Kukulkan’s temple in Chichen Itza

Kulkunkan's temple Photography by Roberto Lara

Kukunkan’s temple
Photography by Roberto Lara

Today, the ancient Mayans are particularly famous by their incredible calendar. In fact, Mayans made a really powerful calendar inspired by astronomical events, as they really were essentially farmers and very superstitious. This is the reason why they didn’t have an unique counting system in their calendar, that is, they had ‘sub-calendars’ which different periods as reference. For example, they had a holy calendar (called Tzolkin), which had 260 days, and also a civil solar calendar (called Haab) with 365 days (it’s not clear what was the motivation for the Tzolkin). Tzolkin means “division of days” was probably based on the 224-day Venus sidereal period although there are some hypothesis which defend that it is related with the human gestation period. The Haab calendar consisted in 18 months of 20 days each plus an additional period of five days at the end of the year. It was first used around 500 BC. Mayans were so religious and these astronomical calendars were exposed in their most important buildings like the World-wide famous Temple of Kukulkan (“Feathered serpent”) in the archeological site of Chichen Itza. The temple was founded around 525 AD although the current building was completed between the 9th and the 12th centuries. The pyramid has four sides, each one with 91 steps, which adds up to 364 steps. If we count the last platform as a step we get 365 steps, which is equal to the days we find in the Haab calendar.

Photography by Roberto Lara

Photography by Roberto Lara

But the most famous thing about the Kukulkan’s temple is the descent of Kukulkan: during the autumn and spring equinoxes the late afternoon Sun strikes off the northwest corner of the pyramid and casts a series of triangular shadows against the northwest balustrade, creating the illusion of a feathered serpent ‘crawling’ down the pyramid. We should remark that the balustrade and corners of the pyramid are perfectly aligned, which makes us admire even more the work that Mayans had on the building:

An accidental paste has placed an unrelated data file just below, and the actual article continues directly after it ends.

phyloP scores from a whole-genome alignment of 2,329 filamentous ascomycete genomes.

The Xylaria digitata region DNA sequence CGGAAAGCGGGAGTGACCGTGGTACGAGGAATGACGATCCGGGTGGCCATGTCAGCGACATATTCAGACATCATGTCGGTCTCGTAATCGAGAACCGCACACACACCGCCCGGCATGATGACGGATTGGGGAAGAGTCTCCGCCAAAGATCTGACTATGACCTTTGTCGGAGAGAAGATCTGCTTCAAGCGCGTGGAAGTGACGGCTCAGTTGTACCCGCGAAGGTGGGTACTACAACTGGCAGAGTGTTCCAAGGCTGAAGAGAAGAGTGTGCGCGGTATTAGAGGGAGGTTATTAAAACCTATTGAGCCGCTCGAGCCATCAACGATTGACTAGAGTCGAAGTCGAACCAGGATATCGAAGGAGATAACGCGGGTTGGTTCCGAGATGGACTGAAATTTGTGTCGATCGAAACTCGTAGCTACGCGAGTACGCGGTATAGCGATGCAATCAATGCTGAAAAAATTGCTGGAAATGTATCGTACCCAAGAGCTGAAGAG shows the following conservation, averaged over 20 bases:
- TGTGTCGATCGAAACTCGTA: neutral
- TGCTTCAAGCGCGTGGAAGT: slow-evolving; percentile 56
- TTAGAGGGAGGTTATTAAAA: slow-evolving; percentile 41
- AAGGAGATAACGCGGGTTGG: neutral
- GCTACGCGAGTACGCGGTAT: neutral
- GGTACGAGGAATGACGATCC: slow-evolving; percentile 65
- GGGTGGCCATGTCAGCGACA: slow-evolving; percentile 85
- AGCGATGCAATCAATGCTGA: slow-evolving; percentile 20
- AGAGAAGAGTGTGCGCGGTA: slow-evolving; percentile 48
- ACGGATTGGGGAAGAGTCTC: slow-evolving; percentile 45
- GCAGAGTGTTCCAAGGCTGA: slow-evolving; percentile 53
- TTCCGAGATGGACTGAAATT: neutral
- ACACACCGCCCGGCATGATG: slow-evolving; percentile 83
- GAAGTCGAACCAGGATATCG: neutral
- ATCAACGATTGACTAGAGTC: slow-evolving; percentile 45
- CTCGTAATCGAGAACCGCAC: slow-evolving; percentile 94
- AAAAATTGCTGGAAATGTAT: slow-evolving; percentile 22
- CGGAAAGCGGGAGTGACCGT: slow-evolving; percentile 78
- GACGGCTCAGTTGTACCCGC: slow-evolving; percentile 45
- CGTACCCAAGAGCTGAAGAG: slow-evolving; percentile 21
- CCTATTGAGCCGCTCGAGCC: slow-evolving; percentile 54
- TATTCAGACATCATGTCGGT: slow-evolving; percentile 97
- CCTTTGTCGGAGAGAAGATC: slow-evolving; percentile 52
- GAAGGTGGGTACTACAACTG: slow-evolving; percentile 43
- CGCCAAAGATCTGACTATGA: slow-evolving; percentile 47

The Feathered Serpent in the Spring Equinox Source: Wikimedia Commons

The Feathered Serpent in the Spring Equinox
Source: Wikimedia Commons

The pyramid also shows us that Mayans had some knowledge about acoustics. If you stand in front of any of the four stairway and clap your hands, the pyramid reflects the sound in such way that you hear the sing of a quetzal, a bird from the jungle. It’s fascinating! Isn’t it? Moreover, the shaman was known as ‘the man with the great voice’, because when people met for a ritual, he didn’t have to speak loudly, as everybody could hear him perfectly.

From all these facts, we can easily conclude that mathematics in the ancient Mayan world wasn’t only a help for agriculture but a tool through which the leaders could control the population. In fact, in the picture below we can see the ruins of a Mayan school. Only those from the upper class had access to the education, and we can see from the building they truly wanted to keep it as a privilege!

Photography by Roberto Lara

Photography by Roberto Lara

The hole at the right of the picture was made by an adventurer who thought gold was hiding inside it and used dynamite to enter the building.

This post has been written by Roberto Lara Martín in the subject Història de les Matemàtiques (History of Mathematics, 2014-15).

Location: Chichen Itzá (map)


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